Verdun Review

Sums up WWI pretty much.

  • Developer: M2H, Blackmill Games
  • Publisher: M2H, Blackmill Games
  • Release Date: 28 April 2015
  • Time played: 8 hours

There have probably been a lot of people like me that have wondered why only particular theatres of war have received attention in computer games. There are plenty of WWII games, Vietnam War games and "modern warfare" games out there but not many based on WWI or the Korean War. I always thought that WWI would be an interesting conflict to recreate in a computer game although the challenge would always be "how do you make trench warfare fun?" Okay, obviously warfare in real-life, isn't fun, especially trench warfare, but speaking from a gameplay standpoint, WWI wasn't a very "mobile" war when compared to WWII and consequently gamers could potentially find it boring if the safest option was to stay in a trench and take pot-shots over No Man's Land. Then comes along Dutch developers M2H and Blackmill Games with an Early Access game called Verdun, which happens to be set during WWI and is apparently fun to play.

I played the game during its Early Access stage and while it had promise it was very buggy so I never revisited it until it was officially released in April this year. The game has improved by leaps and bounds in its current state but is it worth the $22.99 USD asking price?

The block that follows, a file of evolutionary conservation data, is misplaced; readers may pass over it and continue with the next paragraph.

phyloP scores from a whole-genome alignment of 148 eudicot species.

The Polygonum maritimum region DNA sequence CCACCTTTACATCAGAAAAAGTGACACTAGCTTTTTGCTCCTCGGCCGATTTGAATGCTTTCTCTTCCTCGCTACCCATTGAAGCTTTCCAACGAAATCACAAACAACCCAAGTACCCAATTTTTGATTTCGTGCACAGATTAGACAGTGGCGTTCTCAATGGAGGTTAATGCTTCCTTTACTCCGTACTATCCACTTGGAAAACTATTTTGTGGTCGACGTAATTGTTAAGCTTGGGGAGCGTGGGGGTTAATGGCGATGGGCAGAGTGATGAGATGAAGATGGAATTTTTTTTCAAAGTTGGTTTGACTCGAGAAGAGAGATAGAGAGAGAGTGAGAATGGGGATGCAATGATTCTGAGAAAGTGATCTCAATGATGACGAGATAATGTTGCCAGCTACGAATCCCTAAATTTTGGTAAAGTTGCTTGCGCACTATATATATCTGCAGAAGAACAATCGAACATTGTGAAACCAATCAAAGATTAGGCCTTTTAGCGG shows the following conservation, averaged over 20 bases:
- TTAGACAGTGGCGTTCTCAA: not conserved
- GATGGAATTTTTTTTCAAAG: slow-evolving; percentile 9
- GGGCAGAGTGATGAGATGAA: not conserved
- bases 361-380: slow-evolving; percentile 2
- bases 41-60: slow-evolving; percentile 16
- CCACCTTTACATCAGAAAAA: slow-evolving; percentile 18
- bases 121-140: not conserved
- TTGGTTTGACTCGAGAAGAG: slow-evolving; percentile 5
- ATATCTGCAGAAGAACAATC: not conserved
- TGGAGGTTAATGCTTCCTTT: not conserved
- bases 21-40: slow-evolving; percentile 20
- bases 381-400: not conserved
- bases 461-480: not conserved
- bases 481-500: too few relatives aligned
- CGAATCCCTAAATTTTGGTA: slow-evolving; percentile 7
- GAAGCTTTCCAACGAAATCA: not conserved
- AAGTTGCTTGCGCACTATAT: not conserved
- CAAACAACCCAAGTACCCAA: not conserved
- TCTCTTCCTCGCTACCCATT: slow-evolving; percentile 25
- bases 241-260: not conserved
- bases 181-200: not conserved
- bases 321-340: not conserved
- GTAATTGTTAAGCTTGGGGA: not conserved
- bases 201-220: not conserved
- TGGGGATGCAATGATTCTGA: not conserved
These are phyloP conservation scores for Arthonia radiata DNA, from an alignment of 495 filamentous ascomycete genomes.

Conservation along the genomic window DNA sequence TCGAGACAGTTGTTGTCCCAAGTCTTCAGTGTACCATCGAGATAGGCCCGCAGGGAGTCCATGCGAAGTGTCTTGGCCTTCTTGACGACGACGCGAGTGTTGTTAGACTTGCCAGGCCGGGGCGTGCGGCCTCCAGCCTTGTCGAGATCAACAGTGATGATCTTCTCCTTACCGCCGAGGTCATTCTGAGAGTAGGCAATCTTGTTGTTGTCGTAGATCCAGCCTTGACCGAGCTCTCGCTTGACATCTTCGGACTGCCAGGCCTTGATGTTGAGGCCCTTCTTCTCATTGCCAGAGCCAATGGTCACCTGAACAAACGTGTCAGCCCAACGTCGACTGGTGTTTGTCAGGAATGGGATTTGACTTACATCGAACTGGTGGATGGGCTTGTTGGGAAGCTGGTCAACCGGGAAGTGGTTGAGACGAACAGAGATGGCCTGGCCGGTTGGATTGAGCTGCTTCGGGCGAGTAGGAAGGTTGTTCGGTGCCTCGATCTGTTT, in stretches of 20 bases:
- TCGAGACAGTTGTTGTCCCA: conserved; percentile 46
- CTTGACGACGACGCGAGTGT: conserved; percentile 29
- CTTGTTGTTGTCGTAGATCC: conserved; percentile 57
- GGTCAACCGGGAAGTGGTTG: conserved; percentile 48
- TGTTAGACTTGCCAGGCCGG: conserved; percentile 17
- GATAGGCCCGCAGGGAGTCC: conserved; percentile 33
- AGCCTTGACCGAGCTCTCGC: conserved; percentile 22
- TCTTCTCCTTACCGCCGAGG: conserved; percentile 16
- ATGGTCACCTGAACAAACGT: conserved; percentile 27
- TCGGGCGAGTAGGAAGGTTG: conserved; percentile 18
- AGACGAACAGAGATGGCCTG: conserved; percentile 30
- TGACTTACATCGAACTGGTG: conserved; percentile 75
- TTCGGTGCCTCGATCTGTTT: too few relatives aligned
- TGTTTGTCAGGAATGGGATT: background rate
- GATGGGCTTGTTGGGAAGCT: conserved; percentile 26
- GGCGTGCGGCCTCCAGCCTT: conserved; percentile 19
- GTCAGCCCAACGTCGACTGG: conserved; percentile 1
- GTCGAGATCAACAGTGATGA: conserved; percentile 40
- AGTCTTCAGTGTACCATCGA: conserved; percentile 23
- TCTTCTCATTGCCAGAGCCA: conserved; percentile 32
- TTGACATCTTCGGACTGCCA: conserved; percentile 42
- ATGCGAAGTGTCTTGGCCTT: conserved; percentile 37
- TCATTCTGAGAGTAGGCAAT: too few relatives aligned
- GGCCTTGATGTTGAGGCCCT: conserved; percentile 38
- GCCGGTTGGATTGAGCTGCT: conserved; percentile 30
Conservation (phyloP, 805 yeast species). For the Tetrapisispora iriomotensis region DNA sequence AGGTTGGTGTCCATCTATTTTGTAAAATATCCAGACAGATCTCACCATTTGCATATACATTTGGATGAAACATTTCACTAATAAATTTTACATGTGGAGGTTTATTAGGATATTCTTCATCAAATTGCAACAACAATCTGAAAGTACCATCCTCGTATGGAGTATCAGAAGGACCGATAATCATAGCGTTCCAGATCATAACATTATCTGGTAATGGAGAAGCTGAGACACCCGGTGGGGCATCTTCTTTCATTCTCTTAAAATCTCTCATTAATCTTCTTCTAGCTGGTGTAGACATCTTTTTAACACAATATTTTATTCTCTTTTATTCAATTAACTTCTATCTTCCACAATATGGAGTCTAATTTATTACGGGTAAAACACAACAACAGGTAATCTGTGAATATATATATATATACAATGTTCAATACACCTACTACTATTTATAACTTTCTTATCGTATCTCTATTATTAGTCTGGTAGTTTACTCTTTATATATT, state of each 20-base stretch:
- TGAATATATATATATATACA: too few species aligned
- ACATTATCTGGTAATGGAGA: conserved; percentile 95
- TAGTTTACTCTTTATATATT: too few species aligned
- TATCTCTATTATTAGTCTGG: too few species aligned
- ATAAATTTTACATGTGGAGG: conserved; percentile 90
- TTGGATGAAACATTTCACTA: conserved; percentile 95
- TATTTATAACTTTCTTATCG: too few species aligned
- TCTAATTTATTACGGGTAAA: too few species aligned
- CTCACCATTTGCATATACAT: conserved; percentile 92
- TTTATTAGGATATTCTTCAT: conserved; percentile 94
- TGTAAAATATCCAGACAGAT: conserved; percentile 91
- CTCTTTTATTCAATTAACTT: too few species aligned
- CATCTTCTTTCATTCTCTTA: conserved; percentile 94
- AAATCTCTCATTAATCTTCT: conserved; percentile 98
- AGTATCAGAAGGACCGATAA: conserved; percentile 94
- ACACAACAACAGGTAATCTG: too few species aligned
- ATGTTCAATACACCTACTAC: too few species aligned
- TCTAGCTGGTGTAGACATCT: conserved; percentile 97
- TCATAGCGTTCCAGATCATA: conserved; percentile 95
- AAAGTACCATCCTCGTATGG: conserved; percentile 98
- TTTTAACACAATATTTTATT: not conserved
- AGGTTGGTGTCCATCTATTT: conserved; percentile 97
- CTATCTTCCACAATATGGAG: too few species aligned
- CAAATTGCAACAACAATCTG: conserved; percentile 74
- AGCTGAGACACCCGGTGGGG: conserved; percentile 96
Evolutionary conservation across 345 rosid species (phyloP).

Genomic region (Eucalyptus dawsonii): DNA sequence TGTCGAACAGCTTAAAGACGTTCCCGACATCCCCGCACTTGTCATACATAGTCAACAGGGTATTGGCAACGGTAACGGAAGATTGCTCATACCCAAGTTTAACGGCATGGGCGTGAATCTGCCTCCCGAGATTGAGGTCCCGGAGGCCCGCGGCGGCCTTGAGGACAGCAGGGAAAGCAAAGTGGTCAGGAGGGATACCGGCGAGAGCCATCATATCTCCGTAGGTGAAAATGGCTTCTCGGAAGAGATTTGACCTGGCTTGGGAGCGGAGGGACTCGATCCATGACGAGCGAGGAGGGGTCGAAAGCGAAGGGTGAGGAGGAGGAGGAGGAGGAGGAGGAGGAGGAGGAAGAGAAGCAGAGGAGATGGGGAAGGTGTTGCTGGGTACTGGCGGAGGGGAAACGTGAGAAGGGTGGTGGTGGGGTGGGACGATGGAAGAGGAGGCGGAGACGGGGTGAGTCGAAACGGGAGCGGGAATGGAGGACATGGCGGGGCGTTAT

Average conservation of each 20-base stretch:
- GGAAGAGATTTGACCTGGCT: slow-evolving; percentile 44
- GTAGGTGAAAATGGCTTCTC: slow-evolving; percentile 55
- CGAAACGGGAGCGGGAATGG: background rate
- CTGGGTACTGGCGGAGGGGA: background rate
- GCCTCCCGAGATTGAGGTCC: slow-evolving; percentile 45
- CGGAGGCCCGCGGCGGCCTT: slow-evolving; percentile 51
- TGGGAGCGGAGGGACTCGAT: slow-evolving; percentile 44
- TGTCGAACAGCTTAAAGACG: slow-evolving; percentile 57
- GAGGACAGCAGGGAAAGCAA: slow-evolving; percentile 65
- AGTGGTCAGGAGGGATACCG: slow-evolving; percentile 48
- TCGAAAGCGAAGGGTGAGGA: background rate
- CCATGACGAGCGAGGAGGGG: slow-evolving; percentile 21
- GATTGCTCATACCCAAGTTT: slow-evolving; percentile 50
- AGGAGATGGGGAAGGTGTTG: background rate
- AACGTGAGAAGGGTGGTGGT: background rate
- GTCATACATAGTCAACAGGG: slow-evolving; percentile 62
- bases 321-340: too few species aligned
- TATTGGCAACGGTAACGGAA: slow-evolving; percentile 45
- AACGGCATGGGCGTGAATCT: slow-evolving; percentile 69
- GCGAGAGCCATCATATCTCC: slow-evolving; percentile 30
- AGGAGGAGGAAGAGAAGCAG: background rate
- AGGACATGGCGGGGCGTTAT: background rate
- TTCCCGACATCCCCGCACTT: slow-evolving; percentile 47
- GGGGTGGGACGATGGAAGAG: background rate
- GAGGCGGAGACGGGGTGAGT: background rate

Plot (N/A)
The game is a multiplayer FPS so it doesn't really have much of a plot but a lot of effort has been taken in making the setting, costumes, weapons and forces historically accurate, which is always a good thing.

Gameplay (5/5)
There's really only two game modes in Verdun and one of them is team deathmatch, so I won't go into that. The other, more tactical game mode, is called "Frontlines" and involves four squads of four from the Central Powers (Germany and its allies) going up against another four squads of four fighting for the Entente Powers (UK, France, Canada, etc.). There are different squad types you can pick from which will determine which classes make up your squad. Usually a squad will have a Non-Commissioned Officer (NCO) who acts as the squad leader, issuing orders and calling in mortar strikes or gas attacks, a sniper, a machine gunner and a trench assault or rifleman class. Staying close to your NCO and following his orders often rewards bonus points or buffs to squad members so this helps to encourage teamwork. Not only that, but if you happen to play with the same players all the time (e.g. with your mates) you'll unlock uniforms used later in the war and upgraded abilities (such as more potent artillery barrages) by gaining "co-op xp".

In terms of the "Frontlines" game mode, here's how it works: the map has different lines of trenches and both teams start in the middle two trenches. One team acts as the attacker and is expected to cross No Man's Land to attempt and capture the enemy trench within a certain time limit. The other team's job is to of course defend against this attack and hold the line (you'll actually be shot for deserting your post if you attempt to stay in No Man's Land for too long). If the defenders successfully repel the attack, then what was formerly the attacking team need to retreat back to their trench and it's their turn to be the defenders. A team is declared victorious if they manage to push the opposing team out of the trench closest to their side of the map – any other result is considered a draw (which sums up trench warfare in general right?).